Finding My Identity in a Pair of Sneakers

I bought the red and black coq sportifs because I wanted to feel French, to blend in. You can tell a tourist by her shoes and I had moved beyond tourist status. I chose the sneakers partly for their kicky French fashion and partly for functionality – I walked everywhere in Paris.

Before these, I had replaced my more American shoes with European styles, but I had never taken the plunge to such a French brand. It wasn’t until after I spent time working on a farm, immersing myself in the language and culture and finally – finally! – feeling fluent enough, did I buy these shoes.

LIFEI wore them for about six months or so in Paris before leaving France for my next adventure. They were my hiking shoes as I trekked and explored Nepal for three months post-graduation. They took me into the Santa Cruz mountains where I struggled with my identity as a Christian, as a retail worker, as someone who didn’t exactly know what was happening next. They gave me identify – the girl who had lived in Paris. They even took me back to Europe, though not to France. This time, I wore them through Italy, feeling as though I may pass for French-ish, and not a total American.

I clung to the coq sportifs long after they were comfortable – when the insole was worn down and the funky smell permanently imbedded in the fabric. I eventually replaced them with another pair, bought from Zappos, which I still have, but they aren’t the same. They aren’t as authentic, though I still wear them. And when I do, I feel less mom-ish and more international.

In many ways, this new pair reflects who I am in many of the same ways as that original pair did. Living abroad shaped who I am – my worldview; my passions; my sensibilities. And yet. I don’t speak French anymore – I haven’t for over a decade. I don’t really travel anymore, either. I’m firmly in a phase where yoga pants and running shoes are a perfectly acceptable uniform.

There’s something about pulling out those French sneakers that makes me feel that certain piece of my identity. That piece that will travel again one day. That did have amazing experiences and will again.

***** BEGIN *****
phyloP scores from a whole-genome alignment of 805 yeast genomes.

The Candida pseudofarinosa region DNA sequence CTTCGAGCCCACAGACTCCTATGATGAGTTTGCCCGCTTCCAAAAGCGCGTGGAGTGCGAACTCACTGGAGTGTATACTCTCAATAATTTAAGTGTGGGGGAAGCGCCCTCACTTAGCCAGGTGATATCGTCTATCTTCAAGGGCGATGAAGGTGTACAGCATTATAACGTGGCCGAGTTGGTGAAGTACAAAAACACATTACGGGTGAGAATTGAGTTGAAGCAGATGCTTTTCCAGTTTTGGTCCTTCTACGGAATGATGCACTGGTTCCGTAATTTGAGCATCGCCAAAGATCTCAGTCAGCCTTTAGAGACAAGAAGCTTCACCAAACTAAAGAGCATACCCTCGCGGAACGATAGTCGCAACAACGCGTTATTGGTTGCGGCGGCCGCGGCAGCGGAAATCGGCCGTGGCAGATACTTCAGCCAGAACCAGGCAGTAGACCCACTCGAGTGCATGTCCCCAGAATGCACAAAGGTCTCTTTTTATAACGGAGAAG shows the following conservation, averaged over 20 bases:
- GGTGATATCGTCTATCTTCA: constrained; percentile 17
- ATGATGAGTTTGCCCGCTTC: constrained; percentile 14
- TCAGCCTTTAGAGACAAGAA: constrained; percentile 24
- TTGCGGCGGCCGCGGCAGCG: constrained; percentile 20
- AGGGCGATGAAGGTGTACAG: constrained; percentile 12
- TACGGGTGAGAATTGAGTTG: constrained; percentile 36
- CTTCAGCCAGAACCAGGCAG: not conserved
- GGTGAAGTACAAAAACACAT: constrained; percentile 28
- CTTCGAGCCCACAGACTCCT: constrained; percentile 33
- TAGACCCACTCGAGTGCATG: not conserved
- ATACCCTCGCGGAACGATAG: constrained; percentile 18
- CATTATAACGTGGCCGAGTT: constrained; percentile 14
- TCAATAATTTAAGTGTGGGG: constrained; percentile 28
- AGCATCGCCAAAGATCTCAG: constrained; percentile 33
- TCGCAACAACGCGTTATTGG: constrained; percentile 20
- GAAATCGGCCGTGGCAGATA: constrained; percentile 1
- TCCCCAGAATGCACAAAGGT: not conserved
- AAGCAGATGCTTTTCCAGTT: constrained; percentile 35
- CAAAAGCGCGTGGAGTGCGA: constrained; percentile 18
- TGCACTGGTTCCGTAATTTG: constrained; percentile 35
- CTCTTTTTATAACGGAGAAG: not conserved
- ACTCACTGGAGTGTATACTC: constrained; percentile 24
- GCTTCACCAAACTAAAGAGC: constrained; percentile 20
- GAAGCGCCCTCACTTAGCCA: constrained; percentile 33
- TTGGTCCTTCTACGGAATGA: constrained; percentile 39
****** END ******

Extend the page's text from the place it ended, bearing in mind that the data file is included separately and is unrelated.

These sneakers are reflected as Bea pulls out French books for kids that have been gifted over the years. They are reflected when Frank and I go to the opera or splurge on a beautiful dinner. They are reflected when we dream about exposing our kids to actual castles, rather than relying on the Disney version.

When I look back on that original pair, I’m glad I finally threw them away. They are not the person I am anymore. I am glad, too, that I bought that second pair – that pair that reminds me of who I was, of how that has shaped who I am, and that I am still on a journey of becoming.

I wonder which pair of shoes will take me through this next season?

This was inspired by a workshop I took at the Writers on the Rock Conference about the “Precious Ordinary,” led by John BlaseWhat is your precious ordinary?

Do you have an item or object that represents a specific phase in life? How has it changed in meaning over the years?

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4 thoughts on “Finding My Identity in a Pair of Sneakers

  1. I definitely have clothes that I have kept from a certain time or experience. Sigh…I guess there are some that need to be given away. There are new adventures that await and, maybe, new memorabilia to be kept!

  2. Annie, I so enjoyed this post, and learning a wee bit more about you. I am a blue-jeans girl, through and through. Even through the young boy years, they are my favorite go-to, and they express who I am. 🙂 I also have all of the home made baby blankets my boys received. They’re in storage, but I can’t bear to give them away. Our boys, like those blankets, were gifts to my husband and me. It’s silly, probably, but I don’t ever intend to give those blankets away. 🙂

    I love how you can see how the shoes from France helped form your identity, but they left in you a deeper understanding of who you are now. Just beautiful.

    Great post!

    1. Thanks, Jeanne! It was so fun to write! I definitely am a jeans girl, too. Especially since I have no reason to dress up these days, I try to buy jeans that look “fancier” (dark wash, etc) just so that when I wear my usual t-shirt, it looks a bit more like an outfit. 😉

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